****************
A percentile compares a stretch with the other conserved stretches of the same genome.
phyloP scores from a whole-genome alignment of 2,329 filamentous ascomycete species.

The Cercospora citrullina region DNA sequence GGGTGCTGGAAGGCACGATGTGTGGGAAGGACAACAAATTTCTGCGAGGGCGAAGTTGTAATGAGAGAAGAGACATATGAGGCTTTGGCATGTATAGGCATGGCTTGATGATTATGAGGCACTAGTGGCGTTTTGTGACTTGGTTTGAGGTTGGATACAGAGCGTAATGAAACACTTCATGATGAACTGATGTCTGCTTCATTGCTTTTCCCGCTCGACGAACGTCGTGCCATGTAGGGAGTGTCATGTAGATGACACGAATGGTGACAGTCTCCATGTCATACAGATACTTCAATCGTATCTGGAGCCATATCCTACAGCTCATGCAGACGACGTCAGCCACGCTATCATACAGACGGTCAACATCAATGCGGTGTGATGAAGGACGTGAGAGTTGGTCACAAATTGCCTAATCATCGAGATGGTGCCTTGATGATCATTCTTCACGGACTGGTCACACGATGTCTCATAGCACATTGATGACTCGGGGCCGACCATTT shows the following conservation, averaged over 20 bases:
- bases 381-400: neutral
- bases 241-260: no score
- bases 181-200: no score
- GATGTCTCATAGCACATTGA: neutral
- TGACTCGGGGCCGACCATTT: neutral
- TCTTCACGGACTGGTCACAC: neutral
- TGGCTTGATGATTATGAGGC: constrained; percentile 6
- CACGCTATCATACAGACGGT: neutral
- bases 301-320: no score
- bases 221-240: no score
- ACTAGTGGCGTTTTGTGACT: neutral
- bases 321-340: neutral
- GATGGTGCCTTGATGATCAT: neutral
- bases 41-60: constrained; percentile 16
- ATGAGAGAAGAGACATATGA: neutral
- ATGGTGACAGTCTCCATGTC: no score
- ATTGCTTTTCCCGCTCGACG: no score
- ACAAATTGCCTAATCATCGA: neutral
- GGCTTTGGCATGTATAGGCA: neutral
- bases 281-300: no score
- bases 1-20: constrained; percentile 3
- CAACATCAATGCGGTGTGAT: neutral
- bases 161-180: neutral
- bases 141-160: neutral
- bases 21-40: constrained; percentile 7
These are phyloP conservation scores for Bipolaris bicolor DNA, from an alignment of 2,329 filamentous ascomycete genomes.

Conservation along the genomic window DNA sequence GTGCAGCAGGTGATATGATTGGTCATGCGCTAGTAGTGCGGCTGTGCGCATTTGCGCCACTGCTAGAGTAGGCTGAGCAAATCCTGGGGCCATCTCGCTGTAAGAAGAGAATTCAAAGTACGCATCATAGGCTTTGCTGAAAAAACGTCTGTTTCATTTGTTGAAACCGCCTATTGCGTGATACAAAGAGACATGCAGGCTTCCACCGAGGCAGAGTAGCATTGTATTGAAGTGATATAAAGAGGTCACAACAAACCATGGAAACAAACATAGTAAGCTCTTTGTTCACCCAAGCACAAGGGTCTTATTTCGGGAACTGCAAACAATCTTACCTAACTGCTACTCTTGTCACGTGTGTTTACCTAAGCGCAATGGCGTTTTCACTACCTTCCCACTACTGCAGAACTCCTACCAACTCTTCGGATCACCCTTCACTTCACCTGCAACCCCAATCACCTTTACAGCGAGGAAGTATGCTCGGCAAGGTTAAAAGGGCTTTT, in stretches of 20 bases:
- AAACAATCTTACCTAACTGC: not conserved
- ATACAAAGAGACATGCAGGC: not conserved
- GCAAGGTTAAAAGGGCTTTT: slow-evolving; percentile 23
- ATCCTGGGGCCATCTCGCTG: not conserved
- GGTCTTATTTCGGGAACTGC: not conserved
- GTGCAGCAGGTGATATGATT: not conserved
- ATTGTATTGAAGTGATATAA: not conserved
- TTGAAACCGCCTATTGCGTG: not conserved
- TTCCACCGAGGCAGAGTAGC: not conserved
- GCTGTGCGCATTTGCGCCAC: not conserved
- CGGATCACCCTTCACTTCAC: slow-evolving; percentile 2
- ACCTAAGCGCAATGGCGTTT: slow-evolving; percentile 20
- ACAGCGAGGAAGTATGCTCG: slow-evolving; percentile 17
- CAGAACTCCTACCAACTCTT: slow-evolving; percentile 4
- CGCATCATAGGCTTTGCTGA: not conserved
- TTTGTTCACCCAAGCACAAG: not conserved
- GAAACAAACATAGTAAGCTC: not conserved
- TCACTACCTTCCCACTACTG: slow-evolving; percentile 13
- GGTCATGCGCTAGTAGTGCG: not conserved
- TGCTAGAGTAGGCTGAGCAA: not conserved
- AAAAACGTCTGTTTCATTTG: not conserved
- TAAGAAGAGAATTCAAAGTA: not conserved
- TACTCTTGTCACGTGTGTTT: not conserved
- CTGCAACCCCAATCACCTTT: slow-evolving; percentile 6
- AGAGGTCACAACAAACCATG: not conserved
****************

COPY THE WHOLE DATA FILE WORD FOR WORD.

A percentile compares a stretch with the other conserved stretches of the same genome.
phyloP scores from a whole-genome alignment of 2,329 filamentous ascomycete species.

The Cercospora citrullina region DNA sequence GGGTGCTGGAAGGCACGATGTGTGGGAAGGACAACAAATTTCTGCGAGGGCGAAGTTGTAATGAGAGAAGAGACATATGAGGCTTTGGCATGTATAGGCATGGCTTGATGATTATGAGGCACTAGTGGCGTTTTGTGACTTGGTTTGAGGTTGGATACAGAGCGTAATGAAACACTTCATGATGAACTGATGTCTGCTTCATTGCTTTTCCCGCTCGACGAACGTCGTGCCATGTAGGGAGTGTCATGTAGATGACACGAATGGTGACAGTCTCCATGTCATACAGATACTTCAATCGTATCTGGAGCCATATCCTACAGCTCATGCAGACGACGTCAGCCACGCTATCATACAGACGGTCAACATCAATGCGGTGTGATGAAGGACGTGAGAGTTGGTCACAAATTGCCTAATCATCGAGATGGTGCCTTGATGATCATTCTTCACGGACTGGTCACACGATGTCTCATAGCACATTGATGACTCGGGGCCGACCATTT shows the following conservation, averaged over 20 bases:
- bases 381-400: neutral
- bases 241-260: no score
- bases 181-200: no score
- GATGTCTCATAGCACATTGA: neutral
- TGACTCGGGGCCGACCATTT: neutral
- TCTTCACGGACTGGTCACAC: neutral
- TGGCTTGATGATTATGAGGC: constrained; percentile 6
- CACGCTATCATACAGACGGT: neutral
- bases 301-320: no score
- bases 221-240: no score
- ACTAGTGGCGTTTTGTGACT: neutral
- bases 321-340: neutral
- GATGGTGCCTTGATGATCAT: neutral
- bases 41-60: constrained; percentile 16
- ATGAGAGAAGAGACATATGA: neutral
- ATGGTGACAGTCTCCATGTC: no score
- ATTGCTTTTCCCGCTCGACG: no score
- ACAAATTGCCTAATCATCGA: neutral
- GGCTTTGGCATGTATAGGCA: neutral
- bases 281-300: no score
- bases 1-20: constrained; percentile 3
- CAACATCAATGCGGTGTGAT: neutral
- bases 161-180: neutral
- bases 141-160: neutral
- bases 21-40: constrained; percentile 7
These are phyloP conservation scores for Bipolaris bicolor DNA, from an alignment of 2,329 filamentous ascomycete genomes.

Conservation along the genomic window DNA sequence GTGCAGCAGGTGATATGATTGGTCATGCGCTAGTAGTGCGGCTGTGCGCATTTGCGCCACTGCTAGAGTAGGCTGAGCAAATCCTGGGGCCATCTCGCTGTAAGAAGAGAATTCAAAGTACGCATCATAGGCTTTGCTGAAAAAACGTCTGTTTCATTTGTTGAAACCGCCTATTGCGTGATACAAAGAGACATGCAGGCTTCCACCGAGGCAGAGTAGCATTGTATTGAAGTGATATAAAGAGGTCACAACAAACCATGGAAACAAACATAGTAAGCTCTTTGTTCACCCAAGCACAAGGGTCTTATTTCGGGAACTGCAAACAATCTTACCTAACTGCTACTCTTGTCACGTGTGTTTACCTAAGCGCAATGGCGTTTTCACTACCTTCCCACTACTGCAGAACTCCTACCAACTCTTCGGATCACCCTTCACTTCACCTGCAACCCCAATCACCTTTACAGCGAGGAAGTATGCTCGGCAAGGTTAAAAGGGCTTTT, in stretches of 20 bases:
- AAACAATCTTACCTAACTGC: not conserved
- ATACAAAGAGACATGCAGGC: not conserved
- GCAAGGTTAAAAGGGCTTTT: slow-evolving; percentile 23
- ATCCTGGGGCCATCTCGCTG: not conserved
- GGTCTTATTTCGGGAACTGC: not conserved
- GTGCAGCAGGTGATATGATT: not conserved
- ATTGTATTGAAGTGATATAA: not conserved
- TTGAAACCGCCTATTGCGTG: not conserved
- TTCCACCGAGGCAGAGTAGC: not conserved
- GCTGTGCGCATTTGCGCCAC: not conserved
- CGGATCACCCTTCACTTCAC: slow-evolving; percentile 2
- ACCTAAGCGCAATGGCGTTT: slow-evolving; percentile 20
- ACAGCGAGGAAGTATGCTCG: slow-evolving; percentile 17
- CAGAACTCCTACCAACTCTT: slow-evolving; percentile 4
- CGCATCATAGGCTTTGCTGA: not conserved
- TTTGTTCACCCAAGCACAAG: not conserved
- GAAACAAACATAGTAAGCTC: not conserved
- TCACTACCTTCCCACTACTG: slow-evolving; percentile 13
- GGTCATGCGCTAGTAGTGCG: not conserved
- TGCTAGAGTAGGCTGAGCAA: not conserved
- AAAAACGTCTGTTTCATTTG: not conserved
- TAAGAAGAGAATTCAAAGTA: not conserved
- TACTCTTGTCACGTGTGTTT: not conserved
- CTGCAACCCCAATCACCTTT: slow-evolving; percentile 6
- AGAGGTCACAACAAACCATG: not conserved